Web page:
At first, the newspaper editor who read the letter thought the woman had written it in spite, and was trying to shame her neighbor. But on closer inspection, he realized that the letter was actually an exercise in tact. The woman didn’t want to hurt her neighbor’s feelings by confronting her; but she knew the neighbor read the Forward, and hoped to plead with her anonymously through its pages. The letter ends: “I swear on the life of my sick husband that I will remain your friend…just send me the pawn ticket in the mail and I won’t say a word… But give me back my bread.”

The Forward’s editor, Abraham Cahan, published the letter the next day, under a new heading, “A Bintel Brief”—a bundle of letters. The advice column ran in Forward for the next sixty years. A Bintel Brief was an advice column to the highest degree and the most operatic power. Through it, young, alienated Jewish immigrants from Eastern Europe were given a rare chance to be heard. Mothers wrote in to find the children they’d put up for adoption; despairing people were urged against suicide; starving families were directed to charity organizations; fathers with tuberculosis bared their sorrows about not being allowed to hug their children; women publicly shamed their ‘missing’ husbands. Heavy stuff. And yet: the letters have the anecdotal lightness you’d expect of a more normal advice column. They are surprisingly sweet, often funny—like small, brightly lit windows into the lives of people caught at their most vulnerable, who, through some trick of the printed word, seem like characters in the best kind of fairytale; their lives are hard, but their sadness has meaning, their difficulties are tempered by something otherworldly. Cahan read the letters and answered them concisely, in a fatherly, rabbinical voice. ­

The Forward was already popular in 1906, but A Bintel Brief touched a nerve. By 1912, the newspaper’s circulation had rocketed to 120,000, making the Forward a formidable presence in the world. Abraham Cahan edited with an iron hand, changing the definition of Yiddish publishing. His vision for the Forward was a newspaper that the uneducated could read, which would educate them and bring them joy. He urged people to join the labor movement and fight for better working conditions and wages; he also published simple, ‘fluff’ articles that explained the rules of baseball, the importance of sending children to college, the proper way to use a handkerchief, and how to preserve peaches like a real American. Alongside articles about politics were Yiddish translations of great European novels, printed serially, and pieces of yellow journalism about sensationalist murders and the ‘white slave trade.’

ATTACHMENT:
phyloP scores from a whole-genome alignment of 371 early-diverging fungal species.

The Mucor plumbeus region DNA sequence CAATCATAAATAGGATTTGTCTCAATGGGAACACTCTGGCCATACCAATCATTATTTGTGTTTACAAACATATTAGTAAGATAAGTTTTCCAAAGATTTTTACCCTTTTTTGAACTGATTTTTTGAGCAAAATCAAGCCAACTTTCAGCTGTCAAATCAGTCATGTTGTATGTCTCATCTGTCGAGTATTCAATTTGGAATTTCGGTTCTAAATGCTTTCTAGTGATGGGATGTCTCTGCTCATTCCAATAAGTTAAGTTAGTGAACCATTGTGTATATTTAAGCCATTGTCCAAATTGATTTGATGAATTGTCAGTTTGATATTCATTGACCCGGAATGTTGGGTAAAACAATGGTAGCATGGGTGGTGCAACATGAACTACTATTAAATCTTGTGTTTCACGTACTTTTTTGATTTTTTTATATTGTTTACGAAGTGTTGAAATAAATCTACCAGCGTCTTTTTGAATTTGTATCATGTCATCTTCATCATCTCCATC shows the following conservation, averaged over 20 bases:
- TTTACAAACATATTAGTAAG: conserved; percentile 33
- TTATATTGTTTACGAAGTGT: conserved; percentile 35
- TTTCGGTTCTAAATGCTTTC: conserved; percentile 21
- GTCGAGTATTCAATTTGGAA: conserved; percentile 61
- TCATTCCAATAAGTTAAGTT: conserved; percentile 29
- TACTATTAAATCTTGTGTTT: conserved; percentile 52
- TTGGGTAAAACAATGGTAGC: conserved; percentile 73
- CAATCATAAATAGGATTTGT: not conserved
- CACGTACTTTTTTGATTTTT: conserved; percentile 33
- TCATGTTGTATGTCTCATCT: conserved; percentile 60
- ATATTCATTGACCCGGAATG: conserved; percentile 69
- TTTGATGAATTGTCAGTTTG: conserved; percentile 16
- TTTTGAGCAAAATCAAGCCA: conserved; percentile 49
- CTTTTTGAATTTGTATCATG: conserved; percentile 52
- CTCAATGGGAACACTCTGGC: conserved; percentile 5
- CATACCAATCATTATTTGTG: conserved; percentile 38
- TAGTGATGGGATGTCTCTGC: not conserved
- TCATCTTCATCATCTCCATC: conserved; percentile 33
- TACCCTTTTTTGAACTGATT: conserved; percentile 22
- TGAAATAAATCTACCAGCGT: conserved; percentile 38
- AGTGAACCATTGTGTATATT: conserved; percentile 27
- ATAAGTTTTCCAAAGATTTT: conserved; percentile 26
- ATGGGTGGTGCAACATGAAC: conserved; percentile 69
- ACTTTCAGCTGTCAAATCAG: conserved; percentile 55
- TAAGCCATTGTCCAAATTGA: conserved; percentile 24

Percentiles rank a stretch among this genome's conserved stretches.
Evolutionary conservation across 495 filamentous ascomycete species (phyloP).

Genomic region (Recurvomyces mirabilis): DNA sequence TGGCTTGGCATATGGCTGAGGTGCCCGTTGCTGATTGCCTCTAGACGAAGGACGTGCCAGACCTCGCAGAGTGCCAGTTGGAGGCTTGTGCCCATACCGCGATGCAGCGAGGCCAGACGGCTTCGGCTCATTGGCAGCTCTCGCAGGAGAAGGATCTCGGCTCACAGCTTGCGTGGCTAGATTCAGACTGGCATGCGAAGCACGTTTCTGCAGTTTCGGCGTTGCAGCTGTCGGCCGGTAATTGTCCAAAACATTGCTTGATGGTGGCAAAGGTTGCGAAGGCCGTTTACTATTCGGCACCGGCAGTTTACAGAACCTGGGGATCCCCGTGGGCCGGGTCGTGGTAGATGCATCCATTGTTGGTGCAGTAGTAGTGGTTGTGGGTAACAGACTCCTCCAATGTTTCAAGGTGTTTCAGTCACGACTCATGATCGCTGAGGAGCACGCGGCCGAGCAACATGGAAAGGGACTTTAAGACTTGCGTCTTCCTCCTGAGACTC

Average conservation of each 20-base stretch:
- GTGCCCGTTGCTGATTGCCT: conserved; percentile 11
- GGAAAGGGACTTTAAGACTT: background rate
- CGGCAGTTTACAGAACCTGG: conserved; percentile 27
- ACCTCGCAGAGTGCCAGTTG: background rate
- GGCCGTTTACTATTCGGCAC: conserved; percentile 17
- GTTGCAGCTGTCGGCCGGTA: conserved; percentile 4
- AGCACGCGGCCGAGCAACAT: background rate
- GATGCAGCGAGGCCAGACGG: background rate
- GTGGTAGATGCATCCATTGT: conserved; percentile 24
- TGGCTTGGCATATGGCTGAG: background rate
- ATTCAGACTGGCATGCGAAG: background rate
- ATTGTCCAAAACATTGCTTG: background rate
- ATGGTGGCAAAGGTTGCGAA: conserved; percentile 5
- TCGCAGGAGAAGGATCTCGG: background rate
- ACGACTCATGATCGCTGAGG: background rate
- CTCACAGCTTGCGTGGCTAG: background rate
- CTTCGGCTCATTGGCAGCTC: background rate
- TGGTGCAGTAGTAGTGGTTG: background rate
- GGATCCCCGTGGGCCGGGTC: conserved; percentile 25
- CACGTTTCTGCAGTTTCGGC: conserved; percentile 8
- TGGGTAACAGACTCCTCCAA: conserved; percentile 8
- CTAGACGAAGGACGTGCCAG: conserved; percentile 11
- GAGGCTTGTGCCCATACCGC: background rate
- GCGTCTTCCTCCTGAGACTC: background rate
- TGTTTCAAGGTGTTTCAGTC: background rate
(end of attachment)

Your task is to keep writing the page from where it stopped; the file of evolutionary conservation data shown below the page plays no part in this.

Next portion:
On the side, Cahan wrote novels in English about his world. He wanted to educate the American public about the Jewish immigrants and where they’d come from. His books were radical—no one wanted to read a novel about the New York slums, or the Jews. His most famous novel is called The Rise of David Levinsky. It is a Dickensian tragedy about the American dream, and is full of vivid details from a vanished New York, as well as the thriving Jewish towns in Eastern Europe that have been destroyed since then.

Read more about Liana Finck here.

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My Influences Are Showing

Friday, January 27, 2012 | Permalink

Earlier this week, Liana Finck let us peek behind the curtain at her source material for him comic based on A Bintel Brief. She showed us the first two pages and the second story. She has been blogging here all week for Jewish Book Council and MyJewishLearning

I keep a collection in my head of the names of stories, movies, pictures that seem perfect to me. They all have a certain feel to them.

“The Artist of the Beautiful,” a story by Nathaniel Hawthorne